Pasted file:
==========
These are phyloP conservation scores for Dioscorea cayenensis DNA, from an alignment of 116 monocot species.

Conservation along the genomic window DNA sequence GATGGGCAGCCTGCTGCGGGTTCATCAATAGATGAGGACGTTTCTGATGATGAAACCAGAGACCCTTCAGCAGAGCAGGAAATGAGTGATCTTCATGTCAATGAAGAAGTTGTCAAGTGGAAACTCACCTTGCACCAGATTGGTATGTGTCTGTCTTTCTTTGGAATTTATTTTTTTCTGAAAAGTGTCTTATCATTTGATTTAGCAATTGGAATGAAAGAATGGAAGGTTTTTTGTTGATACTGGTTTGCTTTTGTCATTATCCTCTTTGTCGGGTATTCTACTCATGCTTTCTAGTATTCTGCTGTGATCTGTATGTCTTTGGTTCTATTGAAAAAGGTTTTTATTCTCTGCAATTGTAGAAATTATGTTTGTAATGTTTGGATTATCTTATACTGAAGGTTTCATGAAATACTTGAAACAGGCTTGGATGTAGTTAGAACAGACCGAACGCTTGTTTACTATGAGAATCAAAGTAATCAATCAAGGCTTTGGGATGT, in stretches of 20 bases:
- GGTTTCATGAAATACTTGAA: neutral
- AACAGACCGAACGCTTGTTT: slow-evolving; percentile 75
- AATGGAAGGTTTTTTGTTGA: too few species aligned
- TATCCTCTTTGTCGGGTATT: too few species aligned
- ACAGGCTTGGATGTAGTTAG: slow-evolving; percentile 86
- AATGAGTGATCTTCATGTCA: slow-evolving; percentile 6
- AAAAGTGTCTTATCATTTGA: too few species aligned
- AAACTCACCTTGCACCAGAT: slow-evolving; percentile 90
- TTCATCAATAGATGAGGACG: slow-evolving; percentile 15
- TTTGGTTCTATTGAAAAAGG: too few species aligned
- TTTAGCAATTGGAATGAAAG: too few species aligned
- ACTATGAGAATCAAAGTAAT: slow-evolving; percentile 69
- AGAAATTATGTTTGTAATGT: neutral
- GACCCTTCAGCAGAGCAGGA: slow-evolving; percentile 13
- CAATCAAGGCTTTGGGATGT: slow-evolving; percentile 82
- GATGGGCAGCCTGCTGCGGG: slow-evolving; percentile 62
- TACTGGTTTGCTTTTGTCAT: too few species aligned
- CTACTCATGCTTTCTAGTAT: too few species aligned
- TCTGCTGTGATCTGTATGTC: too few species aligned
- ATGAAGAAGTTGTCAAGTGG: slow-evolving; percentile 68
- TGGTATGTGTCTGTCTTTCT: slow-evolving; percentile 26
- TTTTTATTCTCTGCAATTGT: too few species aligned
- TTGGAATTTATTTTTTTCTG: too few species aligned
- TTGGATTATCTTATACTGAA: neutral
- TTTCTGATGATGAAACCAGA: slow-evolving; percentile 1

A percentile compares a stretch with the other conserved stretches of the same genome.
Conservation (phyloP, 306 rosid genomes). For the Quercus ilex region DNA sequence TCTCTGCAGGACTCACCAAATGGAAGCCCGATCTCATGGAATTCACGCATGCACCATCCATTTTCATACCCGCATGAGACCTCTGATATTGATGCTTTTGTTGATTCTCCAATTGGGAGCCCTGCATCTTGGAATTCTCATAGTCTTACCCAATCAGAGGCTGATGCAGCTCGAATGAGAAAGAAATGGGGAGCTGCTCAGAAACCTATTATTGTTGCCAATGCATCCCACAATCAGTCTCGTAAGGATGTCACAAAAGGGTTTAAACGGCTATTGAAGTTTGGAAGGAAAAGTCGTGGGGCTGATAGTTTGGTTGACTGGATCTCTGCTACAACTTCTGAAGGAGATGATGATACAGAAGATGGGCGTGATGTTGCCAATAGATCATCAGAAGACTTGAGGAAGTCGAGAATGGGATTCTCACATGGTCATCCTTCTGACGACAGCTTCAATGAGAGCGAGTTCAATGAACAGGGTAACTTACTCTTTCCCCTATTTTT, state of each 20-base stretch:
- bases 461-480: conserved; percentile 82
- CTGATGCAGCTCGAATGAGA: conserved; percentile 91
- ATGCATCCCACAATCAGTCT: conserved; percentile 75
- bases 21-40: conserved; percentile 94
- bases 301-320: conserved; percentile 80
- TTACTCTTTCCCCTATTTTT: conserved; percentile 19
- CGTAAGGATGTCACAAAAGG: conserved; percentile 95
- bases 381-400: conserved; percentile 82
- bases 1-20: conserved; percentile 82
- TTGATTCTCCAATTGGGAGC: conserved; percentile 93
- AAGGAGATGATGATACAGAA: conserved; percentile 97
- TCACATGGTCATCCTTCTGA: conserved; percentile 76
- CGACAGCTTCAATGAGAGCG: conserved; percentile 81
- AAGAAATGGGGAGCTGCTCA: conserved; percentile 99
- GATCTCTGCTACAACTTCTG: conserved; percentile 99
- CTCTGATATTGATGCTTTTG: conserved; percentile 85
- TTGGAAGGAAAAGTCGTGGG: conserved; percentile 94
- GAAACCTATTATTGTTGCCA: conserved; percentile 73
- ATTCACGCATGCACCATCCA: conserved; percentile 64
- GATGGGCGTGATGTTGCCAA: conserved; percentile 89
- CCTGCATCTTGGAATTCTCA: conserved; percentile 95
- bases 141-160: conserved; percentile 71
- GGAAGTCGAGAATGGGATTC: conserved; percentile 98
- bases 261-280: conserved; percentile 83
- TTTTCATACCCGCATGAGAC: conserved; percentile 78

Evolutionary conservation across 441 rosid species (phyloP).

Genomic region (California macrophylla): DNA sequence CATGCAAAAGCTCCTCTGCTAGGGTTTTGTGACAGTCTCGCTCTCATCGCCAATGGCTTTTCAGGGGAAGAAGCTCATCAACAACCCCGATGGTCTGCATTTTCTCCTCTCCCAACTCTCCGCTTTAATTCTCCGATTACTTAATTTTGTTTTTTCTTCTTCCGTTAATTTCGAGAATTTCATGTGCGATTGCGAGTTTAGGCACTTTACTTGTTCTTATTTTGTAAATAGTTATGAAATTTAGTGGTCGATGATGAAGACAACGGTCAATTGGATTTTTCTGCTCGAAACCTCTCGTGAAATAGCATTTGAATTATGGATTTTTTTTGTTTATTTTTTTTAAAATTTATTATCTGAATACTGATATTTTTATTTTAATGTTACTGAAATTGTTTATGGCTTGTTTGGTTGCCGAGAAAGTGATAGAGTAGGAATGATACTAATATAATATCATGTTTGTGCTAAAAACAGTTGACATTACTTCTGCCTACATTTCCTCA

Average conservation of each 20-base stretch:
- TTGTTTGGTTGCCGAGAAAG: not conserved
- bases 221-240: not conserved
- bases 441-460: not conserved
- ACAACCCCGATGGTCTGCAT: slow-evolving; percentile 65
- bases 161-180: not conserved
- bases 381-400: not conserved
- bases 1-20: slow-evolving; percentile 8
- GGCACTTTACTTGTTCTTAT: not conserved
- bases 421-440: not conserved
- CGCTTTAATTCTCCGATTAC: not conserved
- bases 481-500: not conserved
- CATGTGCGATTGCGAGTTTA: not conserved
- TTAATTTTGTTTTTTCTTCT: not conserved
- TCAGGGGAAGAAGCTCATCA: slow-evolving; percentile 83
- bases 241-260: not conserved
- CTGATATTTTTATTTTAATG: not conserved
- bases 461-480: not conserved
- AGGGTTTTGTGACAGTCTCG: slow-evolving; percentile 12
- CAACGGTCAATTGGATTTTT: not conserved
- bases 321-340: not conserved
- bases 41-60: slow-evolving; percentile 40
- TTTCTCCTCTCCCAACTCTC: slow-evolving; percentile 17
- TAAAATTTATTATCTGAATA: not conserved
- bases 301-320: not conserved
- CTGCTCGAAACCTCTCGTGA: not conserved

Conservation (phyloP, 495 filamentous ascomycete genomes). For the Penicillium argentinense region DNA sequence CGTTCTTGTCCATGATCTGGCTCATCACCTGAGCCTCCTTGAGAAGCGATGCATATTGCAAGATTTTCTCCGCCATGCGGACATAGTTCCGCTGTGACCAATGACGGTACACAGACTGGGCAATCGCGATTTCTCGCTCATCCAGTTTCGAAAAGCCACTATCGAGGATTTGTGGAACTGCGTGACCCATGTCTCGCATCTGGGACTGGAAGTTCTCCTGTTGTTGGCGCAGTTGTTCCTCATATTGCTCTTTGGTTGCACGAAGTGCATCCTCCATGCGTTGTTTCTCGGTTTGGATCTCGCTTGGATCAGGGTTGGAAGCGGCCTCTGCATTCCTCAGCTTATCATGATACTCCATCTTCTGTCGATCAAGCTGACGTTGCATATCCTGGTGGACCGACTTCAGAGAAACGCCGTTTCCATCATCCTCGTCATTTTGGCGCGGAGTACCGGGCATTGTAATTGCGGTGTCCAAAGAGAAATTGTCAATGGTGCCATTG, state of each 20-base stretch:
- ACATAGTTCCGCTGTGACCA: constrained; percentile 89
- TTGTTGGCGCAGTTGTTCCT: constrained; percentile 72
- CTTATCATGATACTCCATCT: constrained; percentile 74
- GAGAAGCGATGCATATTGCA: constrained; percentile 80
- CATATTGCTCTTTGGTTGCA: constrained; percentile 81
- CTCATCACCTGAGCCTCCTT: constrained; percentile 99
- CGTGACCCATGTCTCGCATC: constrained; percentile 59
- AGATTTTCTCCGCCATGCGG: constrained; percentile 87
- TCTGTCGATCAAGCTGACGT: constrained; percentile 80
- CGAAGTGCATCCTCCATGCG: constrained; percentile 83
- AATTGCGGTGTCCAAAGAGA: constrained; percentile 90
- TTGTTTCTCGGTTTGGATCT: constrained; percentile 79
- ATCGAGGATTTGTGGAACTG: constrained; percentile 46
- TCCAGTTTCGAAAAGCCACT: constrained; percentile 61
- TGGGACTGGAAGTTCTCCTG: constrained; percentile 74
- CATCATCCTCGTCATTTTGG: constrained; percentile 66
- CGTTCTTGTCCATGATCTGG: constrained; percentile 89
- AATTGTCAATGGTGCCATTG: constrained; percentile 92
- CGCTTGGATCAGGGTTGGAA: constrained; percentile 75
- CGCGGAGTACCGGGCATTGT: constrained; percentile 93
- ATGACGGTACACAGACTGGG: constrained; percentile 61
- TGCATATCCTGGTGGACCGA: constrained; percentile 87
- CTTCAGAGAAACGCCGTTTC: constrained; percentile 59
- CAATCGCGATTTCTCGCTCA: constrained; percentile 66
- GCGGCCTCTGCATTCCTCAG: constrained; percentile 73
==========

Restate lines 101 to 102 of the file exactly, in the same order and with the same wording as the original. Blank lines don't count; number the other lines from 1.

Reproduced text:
- AATTGTCAATGGTGCCATTG: constrained; percentile 92
- CGCTTGGATCAGGGTTGGAA: constrained; percentile 75